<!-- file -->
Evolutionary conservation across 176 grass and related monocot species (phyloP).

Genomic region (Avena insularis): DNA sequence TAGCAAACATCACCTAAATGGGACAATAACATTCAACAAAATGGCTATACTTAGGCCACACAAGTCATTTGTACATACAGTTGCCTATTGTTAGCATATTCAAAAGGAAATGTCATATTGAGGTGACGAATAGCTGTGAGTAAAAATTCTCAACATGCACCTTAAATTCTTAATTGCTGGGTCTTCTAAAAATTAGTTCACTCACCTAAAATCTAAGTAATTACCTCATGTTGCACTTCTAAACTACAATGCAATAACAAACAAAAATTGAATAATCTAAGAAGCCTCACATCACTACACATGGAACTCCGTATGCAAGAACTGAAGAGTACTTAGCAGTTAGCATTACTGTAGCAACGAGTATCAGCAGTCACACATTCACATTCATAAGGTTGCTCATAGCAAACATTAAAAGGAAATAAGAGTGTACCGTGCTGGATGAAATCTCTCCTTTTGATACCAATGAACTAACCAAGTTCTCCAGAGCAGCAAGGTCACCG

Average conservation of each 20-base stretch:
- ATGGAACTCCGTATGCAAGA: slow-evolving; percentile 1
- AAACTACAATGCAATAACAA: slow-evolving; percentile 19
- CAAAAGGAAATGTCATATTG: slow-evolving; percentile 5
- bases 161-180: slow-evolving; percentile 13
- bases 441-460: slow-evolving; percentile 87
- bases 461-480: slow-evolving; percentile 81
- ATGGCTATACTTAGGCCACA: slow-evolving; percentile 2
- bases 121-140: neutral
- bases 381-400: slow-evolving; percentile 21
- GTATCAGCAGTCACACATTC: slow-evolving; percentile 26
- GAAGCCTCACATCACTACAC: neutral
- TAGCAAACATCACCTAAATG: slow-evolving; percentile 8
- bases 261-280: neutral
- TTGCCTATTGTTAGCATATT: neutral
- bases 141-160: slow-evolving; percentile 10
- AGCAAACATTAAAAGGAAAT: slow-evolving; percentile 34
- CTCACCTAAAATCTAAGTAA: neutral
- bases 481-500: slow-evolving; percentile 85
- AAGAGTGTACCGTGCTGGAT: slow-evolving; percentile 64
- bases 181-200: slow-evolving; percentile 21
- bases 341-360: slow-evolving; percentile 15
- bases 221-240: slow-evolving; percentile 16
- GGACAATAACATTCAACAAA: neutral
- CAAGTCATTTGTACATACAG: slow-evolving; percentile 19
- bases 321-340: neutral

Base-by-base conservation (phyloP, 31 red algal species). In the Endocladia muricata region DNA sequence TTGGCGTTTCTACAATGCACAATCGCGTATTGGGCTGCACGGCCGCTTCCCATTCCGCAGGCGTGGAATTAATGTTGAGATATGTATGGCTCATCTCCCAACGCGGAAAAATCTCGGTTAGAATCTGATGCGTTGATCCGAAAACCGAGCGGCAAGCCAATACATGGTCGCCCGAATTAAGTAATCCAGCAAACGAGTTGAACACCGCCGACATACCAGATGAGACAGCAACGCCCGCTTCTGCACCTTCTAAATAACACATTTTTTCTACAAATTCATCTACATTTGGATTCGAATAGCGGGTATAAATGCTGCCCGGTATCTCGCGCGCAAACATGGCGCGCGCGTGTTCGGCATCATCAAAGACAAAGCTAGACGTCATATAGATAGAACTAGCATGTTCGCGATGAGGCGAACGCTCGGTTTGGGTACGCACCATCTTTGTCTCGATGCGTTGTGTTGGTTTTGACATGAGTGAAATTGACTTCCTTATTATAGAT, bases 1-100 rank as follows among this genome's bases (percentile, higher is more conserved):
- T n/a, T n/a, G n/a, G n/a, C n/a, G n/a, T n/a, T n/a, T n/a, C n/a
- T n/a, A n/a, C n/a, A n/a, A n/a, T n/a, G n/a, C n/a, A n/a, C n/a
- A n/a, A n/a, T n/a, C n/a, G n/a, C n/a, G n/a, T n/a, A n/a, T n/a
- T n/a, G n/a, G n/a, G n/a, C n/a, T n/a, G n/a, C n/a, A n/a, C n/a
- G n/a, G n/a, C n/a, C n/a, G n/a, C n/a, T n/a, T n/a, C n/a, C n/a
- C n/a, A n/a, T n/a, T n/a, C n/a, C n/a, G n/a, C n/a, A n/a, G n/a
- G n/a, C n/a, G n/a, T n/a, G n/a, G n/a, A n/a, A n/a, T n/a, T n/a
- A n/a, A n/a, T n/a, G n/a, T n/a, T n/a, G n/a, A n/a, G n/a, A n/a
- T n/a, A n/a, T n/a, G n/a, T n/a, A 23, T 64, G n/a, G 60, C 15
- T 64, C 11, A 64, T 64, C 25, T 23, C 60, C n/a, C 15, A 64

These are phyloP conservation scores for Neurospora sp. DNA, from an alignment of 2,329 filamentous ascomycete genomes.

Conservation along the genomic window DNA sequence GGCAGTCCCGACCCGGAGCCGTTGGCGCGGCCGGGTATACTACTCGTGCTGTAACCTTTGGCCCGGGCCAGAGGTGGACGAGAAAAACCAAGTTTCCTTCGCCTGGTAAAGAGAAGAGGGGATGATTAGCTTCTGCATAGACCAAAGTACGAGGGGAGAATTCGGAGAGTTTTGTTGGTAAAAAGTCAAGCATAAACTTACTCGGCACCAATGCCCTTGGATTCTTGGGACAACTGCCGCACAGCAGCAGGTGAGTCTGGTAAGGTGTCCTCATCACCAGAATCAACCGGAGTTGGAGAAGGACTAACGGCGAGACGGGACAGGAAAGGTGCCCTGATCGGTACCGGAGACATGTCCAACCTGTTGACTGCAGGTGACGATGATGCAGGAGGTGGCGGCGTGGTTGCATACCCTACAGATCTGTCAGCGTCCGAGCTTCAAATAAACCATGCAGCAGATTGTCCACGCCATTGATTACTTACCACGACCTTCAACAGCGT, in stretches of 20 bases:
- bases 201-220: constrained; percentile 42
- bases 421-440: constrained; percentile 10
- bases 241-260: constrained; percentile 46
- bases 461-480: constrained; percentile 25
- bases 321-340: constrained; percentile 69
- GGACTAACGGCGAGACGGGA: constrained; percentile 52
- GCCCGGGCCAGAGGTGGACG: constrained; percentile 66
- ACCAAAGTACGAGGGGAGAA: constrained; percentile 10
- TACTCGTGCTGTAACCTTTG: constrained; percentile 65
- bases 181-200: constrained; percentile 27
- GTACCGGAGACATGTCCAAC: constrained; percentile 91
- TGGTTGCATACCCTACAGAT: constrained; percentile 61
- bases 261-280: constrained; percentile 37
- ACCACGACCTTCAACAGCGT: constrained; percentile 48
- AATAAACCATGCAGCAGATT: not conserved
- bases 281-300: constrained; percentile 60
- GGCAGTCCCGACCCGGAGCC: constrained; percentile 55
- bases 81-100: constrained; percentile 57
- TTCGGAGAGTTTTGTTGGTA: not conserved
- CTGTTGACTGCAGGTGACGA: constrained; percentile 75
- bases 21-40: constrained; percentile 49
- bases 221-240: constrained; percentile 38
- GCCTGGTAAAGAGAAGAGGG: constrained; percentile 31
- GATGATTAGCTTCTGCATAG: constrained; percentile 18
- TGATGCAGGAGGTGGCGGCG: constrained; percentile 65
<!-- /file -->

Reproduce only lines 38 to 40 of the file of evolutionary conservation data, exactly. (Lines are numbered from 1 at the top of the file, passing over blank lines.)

- T n/a, A n/a, T n/a, G n/a, T n/a, A 23, T 64, G n/a, G 60, C 15
- T 64, C 11, A 64, T 64, C 25, T 23, C 60, C n/a, C 15, A 64

These are phyloP conservation scores for Neurospora sp. DNA, from an alignment of 2,329 filamentous ascomycete genomes.